Reclaiming Ancestral Power
The East Coast Cannabis Tour: the Visit, the Stories, the Connection, the Confirmation
Photo of Patrick Brown with the Original Keys of the Lands Properties- taken by Vee
The East Coast Canna Tour Mathematics: Wednesday July 21, 2021 the East Coast Canna Tour (ECCT) began. This inaugural expedition was the brainchild of Sammiyah “Sunflower” Taliaferro and Veronica “Vee Traveling Veg Canna Writer” Castillo, manifested in reality with the numerological power of 777 (the seventh month, 7 cities, 7 days, 7 x 3= 21).
With more than eight other Black-owned brands in tow, the East Coast Canna (ECC) crew embarked on an amazing 7- day adventure, packed into a 15 passenger commercial van with skills similar to an advanced game of Tetris. The tour touched 7 cities in 5 different states including Massachusetts, Maryland, and Virginia. In almost every location there were Black-owned cannabis/hemp brands and businesses to behold. Flowers were given, meals were shared, and wise words were spoken.
On Friday, July 31, the ECC crew arrived at the last location (but certainly not the least) in Henderson, North Carolina. It took about 3 hours to drive from Virginia to Henderson, and the anticipation was well worth it. The emerald fields of Hempfinity, the hemp division of Brown Family Farms and Produce, almost glowed in the sun as they greeted us. Here is where we witnessed the direct effects of ancestral magic revived!
This is an attempt to account for that magic and the power that has been repossessed and multiplied by CEO and the heir to the Hempfinity brand, Patrick Brown. We are so appreciative to Patrick for the time he took to share his family land and history with the ECC crew; and to make sure we understood just how pertinent family legacy is to the revival and survival of Black wealth, especially in hemp agriculture.
Hempfinity- Hemp Fields with Thousands of Plants
Photo of Sunflowers Spacecakes lead Baker, in a Hempfinity field, taken by Vee
“I wanna take you to the ancestral land…” Patrick states with promise before giving the ECC crew a brief historical take on the 100- year old Brown Family acreage. He captivates us with his serious nature and calm voice, almost as if the ancestors are speaking directly through him. There is not enough time to capture all the information that he possesses but we try, hanging on to every word.
When we arrived, we gathered on site where the Brown family home is, and the place where Patrick was born. Hemp fields wave in the slight wind like a freshly cultivated lawn, not more than 20 feet from the house. At one point the property spanned more than 7000 acres and housed 185 slaves. It has then since transitioned in ownership and cultivation and currently accumulates at almost 2000 acres and counting. Though the quantifiable abundance of the land is steadily being recovered, there is NO LACK in the space!
Patrick guides us through adjacent fields on our way to check out more of the family land. The Hempfinity fields spread across a confederate warzone hotbed. As we drive through the long winding roads, we catch sight of neighboring plantations, once bustling during the scourge of slavery, now converted to upscale wedding and photography venues. Patrick recounts the stories of the properties that have been purchased and repurposed in attempts to get rid of those nasty stains.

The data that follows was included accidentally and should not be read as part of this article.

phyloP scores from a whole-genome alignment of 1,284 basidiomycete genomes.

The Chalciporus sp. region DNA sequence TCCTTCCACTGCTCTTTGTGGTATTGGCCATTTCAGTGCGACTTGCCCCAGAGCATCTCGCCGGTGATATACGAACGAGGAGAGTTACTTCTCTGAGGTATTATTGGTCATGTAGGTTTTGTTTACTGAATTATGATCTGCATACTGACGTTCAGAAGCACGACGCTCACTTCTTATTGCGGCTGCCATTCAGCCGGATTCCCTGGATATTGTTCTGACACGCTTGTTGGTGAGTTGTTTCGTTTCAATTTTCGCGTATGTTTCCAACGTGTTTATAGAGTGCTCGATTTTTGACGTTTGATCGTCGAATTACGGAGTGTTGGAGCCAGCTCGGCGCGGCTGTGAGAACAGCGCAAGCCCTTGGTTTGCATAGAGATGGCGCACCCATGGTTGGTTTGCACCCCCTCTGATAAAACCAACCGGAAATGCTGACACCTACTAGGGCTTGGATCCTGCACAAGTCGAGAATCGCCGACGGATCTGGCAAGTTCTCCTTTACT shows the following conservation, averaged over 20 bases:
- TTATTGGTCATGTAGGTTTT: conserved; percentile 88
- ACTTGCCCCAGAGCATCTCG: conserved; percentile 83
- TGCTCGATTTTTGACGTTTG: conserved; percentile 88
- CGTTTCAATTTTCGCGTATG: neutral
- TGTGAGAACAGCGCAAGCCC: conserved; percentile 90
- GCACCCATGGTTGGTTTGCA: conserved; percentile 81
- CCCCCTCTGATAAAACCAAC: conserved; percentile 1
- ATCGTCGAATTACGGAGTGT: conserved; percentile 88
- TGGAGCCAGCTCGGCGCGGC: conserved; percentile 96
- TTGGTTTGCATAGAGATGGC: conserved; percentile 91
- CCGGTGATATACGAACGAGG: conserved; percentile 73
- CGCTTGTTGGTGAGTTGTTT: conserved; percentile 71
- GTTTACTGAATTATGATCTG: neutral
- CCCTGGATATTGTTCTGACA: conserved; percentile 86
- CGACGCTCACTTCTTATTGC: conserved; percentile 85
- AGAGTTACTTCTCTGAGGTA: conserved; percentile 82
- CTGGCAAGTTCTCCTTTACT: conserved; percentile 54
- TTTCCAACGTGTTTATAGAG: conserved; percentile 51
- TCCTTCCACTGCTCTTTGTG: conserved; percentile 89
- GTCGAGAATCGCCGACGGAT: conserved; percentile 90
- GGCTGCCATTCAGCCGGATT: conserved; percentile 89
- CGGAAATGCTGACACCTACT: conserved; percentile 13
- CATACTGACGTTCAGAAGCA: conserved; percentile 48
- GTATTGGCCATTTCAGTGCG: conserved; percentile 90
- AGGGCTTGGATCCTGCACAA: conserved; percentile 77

He points out a Black-owned winery and then, to its immediate converse, one of many signs detailing the location of graves for infamous confederate generals and their family members. The energy gets heavy for a moment but then lifts when we pull onto a plot of land that is rife with more Hempfinity magic.
On this small yet abundant part of the farm there is more uncultivated land than so; it has remained that way for at least the past 10 years as part of a government project to preserve a good portion of land, called CRP. As we walk I survey the different “weeds” amongst the hemp plants. Juniper, mint, and holly are in company, nipping at our ankles as we walk through (who told me to wear sandals in the woods?!). I usually forage a few pieces of earth to take with me for spiritual and healing purposes. This land, however, is highly protected. I can almost hear the juniper bushes saying “please don’t take” and I oblige. But the memory of the space and its intense energy stays with me even until today.
The Start of Hemp Cultivation at Hempfinity
In 2016 Brown Family Farms started growing hemp legally (hemp cultivation has been legal in North Carolina since 2015). Previously, the most prevalent agricultural products coming from North Carolina were corn, wheat, soybeans, cotton, and tobacco. The federal government forced tobacco out as a crop in 2017 and before then, implemented commodity structure farming, which means that a farm must scale over 100 acres on a particular crop or the government won’t pay the farmers.
Black farmers have then since been more easily weeded out of viable contracts. Tobacco once supplied a large portion of agricultural earnings especially for black farmers, but with the changes, many have suffered severe loss or had to close. Conversely, white farmers cultivating the same indigenous crops have had indiscriminate access to land, government subsidies, and risk management checks that pay for things like new equipment for years.
The Brown family legacy has survived long enough to be fast-tracked into the future. Patrick describes to us how he utilized his business degree and applied fresh perspective in the family practices by turning to regenerative agriculture. Organic crops like moringa, bamboo and industrial hemp are considered regenerative crops. Patrick’s trust in holism and herbal healing is what ultimately fuels the practices of the Brown Family legacy.
The Brown Family Businesses
Brown Family Farms and Produce is only a few miles from the historic town of Warrenton, North Carolina. The industrial town was founded in 1779 and has a population of 9000 predominantly Black citizens. Despite the modernization of the area in some ways, the citizens of Warrenton are still 30 to 40 miles away from close-to-living-wage-paying jobs. There is only one grocery store within that same radius. The Brown Family Farm fills that gap by providing organic produce to Warrenton on a bi-weekly, membership basis. The farm also initiates food safety plans for the community to ensure that everyone benefits from the wealth of the land in the most beautiful way!